mean absolute response accuracy in degrees by location stimulus. The figure is separated into beat-based (top) and non-beat-based methods (bottom).

Figure 8. Absolute response accuracy by location stimulus

Note that the non-beat-based methods (white noise, scale) reveal a decrease in performance during the middle of the radar sweep as this is farthest from the beginning/end reference points. Beat-based methods have the best accuracy at the beginning and end of the sweep but show a small decrease in response accuracy at the center. This is likely because of the distinctive central delineation in beat-based methods (clock: 12 o'clock, compass: north). These findings are supported in the line estimation research which found that locations close to delineation points are less likely to be misplaced (i.e., show better accuracy) [17, 20].

5.5 Subjective Results

Finally, an analysis of user preference data was conducted. 35 of 36 participants completed the debrief questionnaire. The clock face method was most preferred (Table 2). This is despite it being less accurate than the compass method. One explanation for this, which was supported by observations and comments from participants during the study, was that, with the increased number of delineations in the compass method, users felt there was "too much going on" when listening to the radar sweep. Participants found the delineations useful (as is reflected in the accuracy data) but there was a greater cognitive load with more beat-based delineations. This could also explain the longer response time of the compass method compared to the clock face method (5.03 vs. 4.93 s).

Table 2. Radar method preference
Radar method 1st 2nd 3rd 4th
Clock 14 8 6 7
Compass 10 12 7 6
Scale 7 9 14 5
White noise 4 6 8 17

It is interesting to note that the opposite is true when considering non-beat-based delineations. Participants prefer at least some method of delineation over none. The least preferred method by participants was white noise. This method contained no delineations on the radar arc, so this result is hardly surprising. What is of more interest is that 31% of participants rated it as their first or second most preferred method. This suggests that a significant number of people find it difficult to parse delineated radar sweeps when identifying location stimulus. We speculate that with increased experience, accuracy could improve with non-beat-based methods. Scale was the only method to display a continuous improvement in accuracy as the study progressed, which may be a small indicator. As experience increases there could be more users also showing a preference for non-beat-based approaches, despite lower accuracy. Other factors such as how "agreeable" the radar audio sound is and how often it is activated must also be considered.


On average, participants were able to perceive location stimulus to within 13° across all methods. With the compass method, this improved to below 10°. Beat-based delineations had better accuracy when identifying location stimulus. Non-beat-based delineations (using constant tones) elicited quicker responses from participants. There was a disparity between user preference and accuracy for beat-based methods, with participants preferring fewer delineations in the radar sweep. If accuracy is flexible, designers of radar metaphors should consider exploring non-beat-based methods of delineation to reduce cognitive load.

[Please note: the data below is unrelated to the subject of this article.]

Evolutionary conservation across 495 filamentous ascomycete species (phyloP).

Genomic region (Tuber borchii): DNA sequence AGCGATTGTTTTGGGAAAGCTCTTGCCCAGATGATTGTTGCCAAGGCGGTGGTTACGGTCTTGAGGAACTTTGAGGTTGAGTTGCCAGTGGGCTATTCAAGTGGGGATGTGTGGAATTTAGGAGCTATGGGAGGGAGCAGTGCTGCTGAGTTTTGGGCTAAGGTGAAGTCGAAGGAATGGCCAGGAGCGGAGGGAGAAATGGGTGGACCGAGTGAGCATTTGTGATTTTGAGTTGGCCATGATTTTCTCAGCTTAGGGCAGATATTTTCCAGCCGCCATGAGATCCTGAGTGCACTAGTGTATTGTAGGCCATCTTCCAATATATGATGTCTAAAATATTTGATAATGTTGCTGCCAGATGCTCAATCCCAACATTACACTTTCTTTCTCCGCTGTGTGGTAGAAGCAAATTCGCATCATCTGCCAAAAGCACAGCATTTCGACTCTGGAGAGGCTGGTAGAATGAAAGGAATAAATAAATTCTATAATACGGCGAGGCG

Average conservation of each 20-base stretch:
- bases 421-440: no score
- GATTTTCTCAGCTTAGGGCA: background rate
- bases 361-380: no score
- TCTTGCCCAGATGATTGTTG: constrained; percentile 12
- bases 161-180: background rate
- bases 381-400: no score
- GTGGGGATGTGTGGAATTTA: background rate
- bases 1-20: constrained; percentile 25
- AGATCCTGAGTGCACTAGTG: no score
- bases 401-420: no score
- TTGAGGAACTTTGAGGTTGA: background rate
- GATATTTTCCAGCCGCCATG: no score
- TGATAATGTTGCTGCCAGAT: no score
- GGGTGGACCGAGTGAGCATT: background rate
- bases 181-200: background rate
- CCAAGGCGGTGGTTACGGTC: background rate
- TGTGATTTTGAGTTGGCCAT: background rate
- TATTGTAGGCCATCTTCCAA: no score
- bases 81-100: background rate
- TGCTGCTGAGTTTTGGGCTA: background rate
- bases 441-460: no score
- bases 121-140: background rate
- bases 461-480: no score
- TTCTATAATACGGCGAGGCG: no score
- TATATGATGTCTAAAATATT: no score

There was variation between participants in both performance and preference for each method. This suggests providing options to personalize a radar sweep system to the method users are most comfortable with would be helpful, but (without further work) at the expense of accuracy in some cases. Participants with musical training performed better in all areas than those without. They were quicker and more accurate. This suggests that others who have enhanced auditory skills may also perform well, and this gives encouragement to the idea that visually-impaired users could find these metaphors useful.

Investigation into the effect of multiple location stimuli on a single radar arm is the next step towards creating a metaphor that can provide a bigger picture of the user's surroundings rather than a single location stimulus. It is possible that a method that works well for a single location stimulus breaks down when it is used with multiple stimuli. Similarly, methods that performed less well with a single stimulus may better support multiple prompts. The stimulus location tasks in this study were all conducted in isolation, further work could also include simultaneous tasks to assess the effects of additional cognitive load on accuracy of sweep methods.

There is also the possibility to investigate how well a user can identify and distinguish different types of location stimuli, for example, using a different timbre for each location stimulus. Integration of effects, such as low-pass filters, could help encode extra information, such as proximity to objects. This has been used before effectively in other location stimuli systems [7]. Adjusting cutoff/resonance of the radar delineation sound could also be useful in conveying information such as proximity to walls. Further work with different participant groups will also help provide insight into the preferences of each groups, for example, with children or visually-impaired people. This study was a lab-based study carried out on a laptop. Another logical extension to the work is to implement the appropriate radar methods on an AR headset and evaluate with live spatial mapping data.


This research was part funded by UK Research Council EPSRC Grant No. EP/L027658/1: 'WE ARe ABLE: Displays and Play'.